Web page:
> Hello Lee
> You mention in your post that Vyse claimed to have discovered
> pieces of the broken sarcophagus lid. Do you know if these
> found their way into a museum collection or are they alleged,
> together with the basalt box, to be in Davy Jones' locker?
It is my understanding Vyse sent an indeterminate piece of the sarcophagi to the British Museum ahead of trying to ship the rest, but it is not known if it was a piece of the lid or not. It would be interesting of course to find this piece in the BM's collection.
> I understand that the fragments of the anthropoid coffin as
> drawn by Vyse to be stylistically much, much later than the
> O.K. and on display in the British museum.
> I noted with interest the similarity of Meresankh III's
> sarcophagus lid and that depicted by Vyse in Menkaure's burial
> chamber. Something else that is akin to both Menkaure and
> Meresankh's burials: the date of their deaths appears on the
> entry facade. This was not customary in the period and while
> some have claimed that the inscription in Menkaure to be a
> later addition, no-one seems to question the inscriptions on
> the limestone pillars which flank the entrance way to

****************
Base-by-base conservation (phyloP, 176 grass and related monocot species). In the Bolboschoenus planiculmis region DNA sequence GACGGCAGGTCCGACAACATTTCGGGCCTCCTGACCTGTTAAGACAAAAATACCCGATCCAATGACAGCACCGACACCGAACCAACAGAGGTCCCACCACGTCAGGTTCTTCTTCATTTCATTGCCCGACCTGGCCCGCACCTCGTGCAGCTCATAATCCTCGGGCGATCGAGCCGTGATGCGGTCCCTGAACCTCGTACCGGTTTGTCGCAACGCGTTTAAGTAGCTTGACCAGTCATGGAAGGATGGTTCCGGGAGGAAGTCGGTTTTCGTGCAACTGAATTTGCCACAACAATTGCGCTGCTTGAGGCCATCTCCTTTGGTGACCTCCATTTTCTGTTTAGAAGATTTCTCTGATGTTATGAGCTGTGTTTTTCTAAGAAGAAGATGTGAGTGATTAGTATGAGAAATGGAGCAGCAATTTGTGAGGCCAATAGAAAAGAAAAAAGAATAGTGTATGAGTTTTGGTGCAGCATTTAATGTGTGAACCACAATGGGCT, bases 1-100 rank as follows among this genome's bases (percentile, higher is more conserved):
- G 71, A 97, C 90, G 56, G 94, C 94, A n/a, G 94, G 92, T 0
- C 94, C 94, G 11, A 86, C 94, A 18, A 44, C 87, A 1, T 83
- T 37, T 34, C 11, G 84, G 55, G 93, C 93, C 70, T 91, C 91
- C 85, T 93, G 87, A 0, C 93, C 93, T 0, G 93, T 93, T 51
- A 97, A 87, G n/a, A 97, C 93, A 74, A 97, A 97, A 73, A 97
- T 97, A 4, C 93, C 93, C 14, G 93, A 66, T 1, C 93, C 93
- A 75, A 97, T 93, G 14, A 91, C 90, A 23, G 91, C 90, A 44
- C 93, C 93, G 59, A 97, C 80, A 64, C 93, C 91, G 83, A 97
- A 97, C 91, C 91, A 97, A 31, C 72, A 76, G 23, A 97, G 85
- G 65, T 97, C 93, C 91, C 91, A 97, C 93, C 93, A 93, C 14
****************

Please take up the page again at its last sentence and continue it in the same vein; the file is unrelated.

> Meresankh's chapel.
> See photo on page 15 with caption attesting to this here:
A keen observation. I would assume because the mastaba of Meresankh III is so lavishly attested in its interior it is not questioned.
> Zahi Hawass writes of the Menkaure inscription:
> "At the pyramid's entrance, there is an inscription records
> that Menkaure died on the twenty-third day of the fourth month
> of the summer and that he built the pyramid. It is thought that
> this inscription dates to the reign of Khaemwas, son of Ramsses
> More here: [guardians.net]
> Do you know for what reasons scholars hold this view that the
> inscription in Menkaure is not contemporaneous with the
Apparently Khaemwaset was a restorer of ancient sites including Giza, Saqqara, and the pyramid of Unas among others. It was supposedly typical of him to inscribe the names of who he thought built it on the entrance to the monument. His exploits were attested in some fashion on a papyrus.
Post Edited (19-Jul-15 20:15)